PERIOD: England, 14th century | SOURCE: Forme of Cury | CLASS: Authentic
DESCRIPTION: A dish of noodles and cheese
95. Makerouns. Take and make a thynne foyle of dowh, and kerue it on pieces, and cast hym on boiling water & seeþ it wele. Take chese and grate it, and butter imelte, cast bynethen and abouven as losyns; and serue forth.
- Hieatt, Constance B. and Sharon Butler. Curye on Inglish: English Culinary Manuscripts of the Fourteenth-Century (Including the Forme of Cury). New York: for The Early English Text Society by the Oxford University Press, 1985.
GODE COOKERY TRANSLATION:
Macaroni. Take a piece of thin pastry dough and cut it in pieces, place in boiling water and cook. Take grated cheese, melted butter, and arrange in layers like lasagna; serve.
Makerouns appears to be the ancestor of macaroni, and this dish may best be described as "medieval mac-n-cheese." The period receipt advises to prepare it like "losyns" (lasagna), with layers of noodles, butter, and cheese. I find Cheddar cheese the tastiest, but feel free to try other varieties. The dish is wonderful when prepared with undried freshly made noodles, but works with a dried purchased variety as well.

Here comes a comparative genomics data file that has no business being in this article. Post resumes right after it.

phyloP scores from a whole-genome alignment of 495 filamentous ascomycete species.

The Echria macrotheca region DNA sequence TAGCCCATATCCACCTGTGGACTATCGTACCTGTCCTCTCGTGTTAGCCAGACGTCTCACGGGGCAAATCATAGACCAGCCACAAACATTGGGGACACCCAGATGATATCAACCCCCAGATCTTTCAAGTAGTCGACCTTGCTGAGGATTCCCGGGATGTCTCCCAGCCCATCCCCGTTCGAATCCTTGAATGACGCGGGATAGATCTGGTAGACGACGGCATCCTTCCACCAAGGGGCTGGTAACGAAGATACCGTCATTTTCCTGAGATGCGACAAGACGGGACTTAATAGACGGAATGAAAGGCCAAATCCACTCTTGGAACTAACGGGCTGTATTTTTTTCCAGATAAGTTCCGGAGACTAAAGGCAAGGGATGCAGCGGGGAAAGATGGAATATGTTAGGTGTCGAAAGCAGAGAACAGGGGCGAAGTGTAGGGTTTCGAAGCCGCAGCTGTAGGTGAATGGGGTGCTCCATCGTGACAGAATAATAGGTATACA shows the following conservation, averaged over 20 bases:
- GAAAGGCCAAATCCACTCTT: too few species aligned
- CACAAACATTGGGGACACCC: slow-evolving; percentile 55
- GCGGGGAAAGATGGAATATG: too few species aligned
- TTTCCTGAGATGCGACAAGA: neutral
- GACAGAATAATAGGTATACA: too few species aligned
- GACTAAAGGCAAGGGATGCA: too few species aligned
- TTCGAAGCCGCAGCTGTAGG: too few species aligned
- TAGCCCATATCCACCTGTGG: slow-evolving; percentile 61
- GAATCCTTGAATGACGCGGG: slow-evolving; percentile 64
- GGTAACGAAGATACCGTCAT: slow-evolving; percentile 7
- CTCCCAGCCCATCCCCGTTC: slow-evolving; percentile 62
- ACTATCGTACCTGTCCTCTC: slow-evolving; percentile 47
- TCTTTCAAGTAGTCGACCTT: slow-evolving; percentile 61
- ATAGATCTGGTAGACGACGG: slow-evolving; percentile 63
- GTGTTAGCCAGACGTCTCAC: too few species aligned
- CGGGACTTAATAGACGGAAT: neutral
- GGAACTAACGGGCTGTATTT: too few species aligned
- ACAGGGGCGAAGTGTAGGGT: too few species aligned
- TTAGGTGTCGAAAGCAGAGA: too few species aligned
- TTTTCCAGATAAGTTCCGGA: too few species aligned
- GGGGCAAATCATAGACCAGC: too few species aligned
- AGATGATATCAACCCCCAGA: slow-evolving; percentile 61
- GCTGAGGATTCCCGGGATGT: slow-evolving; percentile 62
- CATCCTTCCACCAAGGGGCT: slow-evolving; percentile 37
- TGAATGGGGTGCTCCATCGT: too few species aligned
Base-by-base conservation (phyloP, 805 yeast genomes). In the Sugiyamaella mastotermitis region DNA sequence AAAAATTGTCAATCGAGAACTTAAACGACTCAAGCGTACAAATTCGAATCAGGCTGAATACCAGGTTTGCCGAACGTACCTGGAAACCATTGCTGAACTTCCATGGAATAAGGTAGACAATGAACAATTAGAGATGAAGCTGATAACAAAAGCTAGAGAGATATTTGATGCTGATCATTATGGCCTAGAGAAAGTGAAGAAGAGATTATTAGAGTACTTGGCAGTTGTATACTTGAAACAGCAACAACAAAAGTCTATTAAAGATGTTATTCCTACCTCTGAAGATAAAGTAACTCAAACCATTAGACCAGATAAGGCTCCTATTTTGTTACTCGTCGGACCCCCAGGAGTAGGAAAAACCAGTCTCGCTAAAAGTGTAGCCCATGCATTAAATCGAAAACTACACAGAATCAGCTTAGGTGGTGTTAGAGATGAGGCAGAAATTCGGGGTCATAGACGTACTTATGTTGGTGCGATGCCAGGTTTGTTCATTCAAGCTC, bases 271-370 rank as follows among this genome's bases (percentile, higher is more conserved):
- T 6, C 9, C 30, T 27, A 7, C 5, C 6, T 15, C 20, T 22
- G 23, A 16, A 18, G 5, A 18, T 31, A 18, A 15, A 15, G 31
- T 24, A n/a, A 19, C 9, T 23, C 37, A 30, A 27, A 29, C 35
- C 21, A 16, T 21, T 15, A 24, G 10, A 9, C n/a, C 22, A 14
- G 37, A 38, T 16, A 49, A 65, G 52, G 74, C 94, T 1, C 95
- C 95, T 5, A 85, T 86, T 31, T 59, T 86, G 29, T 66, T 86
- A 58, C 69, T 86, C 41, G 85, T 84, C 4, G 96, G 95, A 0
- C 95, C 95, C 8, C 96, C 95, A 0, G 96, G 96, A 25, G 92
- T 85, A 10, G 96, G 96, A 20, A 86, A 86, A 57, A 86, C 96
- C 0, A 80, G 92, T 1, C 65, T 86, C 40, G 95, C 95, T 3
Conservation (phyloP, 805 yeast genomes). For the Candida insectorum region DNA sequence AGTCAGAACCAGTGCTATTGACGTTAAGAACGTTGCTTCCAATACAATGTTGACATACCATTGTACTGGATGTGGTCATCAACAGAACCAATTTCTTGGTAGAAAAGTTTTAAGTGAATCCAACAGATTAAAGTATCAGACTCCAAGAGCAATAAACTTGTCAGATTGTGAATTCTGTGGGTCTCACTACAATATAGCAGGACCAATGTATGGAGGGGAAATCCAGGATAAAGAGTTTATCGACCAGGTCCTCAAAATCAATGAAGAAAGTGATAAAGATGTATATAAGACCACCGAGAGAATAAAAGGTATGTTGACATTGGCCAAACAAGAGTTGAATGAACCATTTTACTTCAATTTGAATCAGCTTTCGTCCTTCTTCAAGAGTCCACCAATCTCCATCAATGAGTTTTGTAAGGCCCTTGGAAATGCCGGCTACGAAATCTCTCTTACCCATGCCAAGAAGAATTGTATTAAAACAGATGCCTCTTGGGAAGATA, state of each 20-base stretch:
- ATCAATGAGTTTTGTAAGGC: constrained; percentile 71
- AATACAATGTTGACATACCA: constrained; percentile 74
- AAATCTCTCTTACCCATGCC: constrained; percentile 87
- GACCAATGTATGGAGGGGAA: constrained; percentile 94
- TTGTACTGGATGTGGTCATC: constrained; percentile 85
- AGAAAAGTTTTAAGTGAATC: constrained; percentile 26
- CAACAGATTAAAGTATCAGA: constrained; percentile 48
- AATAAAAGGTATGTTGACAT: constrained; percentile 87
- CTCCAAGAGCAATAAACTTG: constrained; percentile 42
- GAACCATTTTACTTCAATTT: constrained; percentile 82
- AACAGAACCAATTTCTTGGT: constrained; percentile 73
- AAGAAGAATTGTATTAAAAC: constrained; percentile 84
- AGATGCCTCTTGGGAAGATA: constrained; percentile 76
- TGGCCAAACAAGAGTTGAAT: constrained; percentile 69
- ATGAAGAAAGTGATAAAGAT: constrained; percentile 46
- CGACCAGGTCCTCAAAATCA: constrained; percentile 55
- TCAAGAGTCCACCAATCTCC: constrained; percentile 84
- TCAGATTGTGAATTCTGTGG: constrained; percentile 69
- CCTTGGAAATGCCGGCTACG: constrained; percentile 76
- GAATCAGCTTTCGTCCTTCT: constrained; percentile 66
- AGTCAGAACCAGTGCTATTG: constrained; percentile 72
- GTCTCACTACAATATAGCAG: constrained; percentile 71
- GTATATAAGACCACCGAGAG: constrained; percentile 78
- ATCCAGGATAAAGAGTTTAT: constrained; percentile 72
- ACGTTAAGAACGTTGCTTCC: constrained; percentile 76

*The original recipe noodles are essentially boiled pastry dough; if you have a pasta maker, feel free to use it in making your makerouns, boiling them while still fresh and undried. Egg noodles are probably the best to use when purchasing a commercial brand. Keep in mind the difference in weight between dried and undried noodles.
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Makerouns © 2000 James L. Matterer
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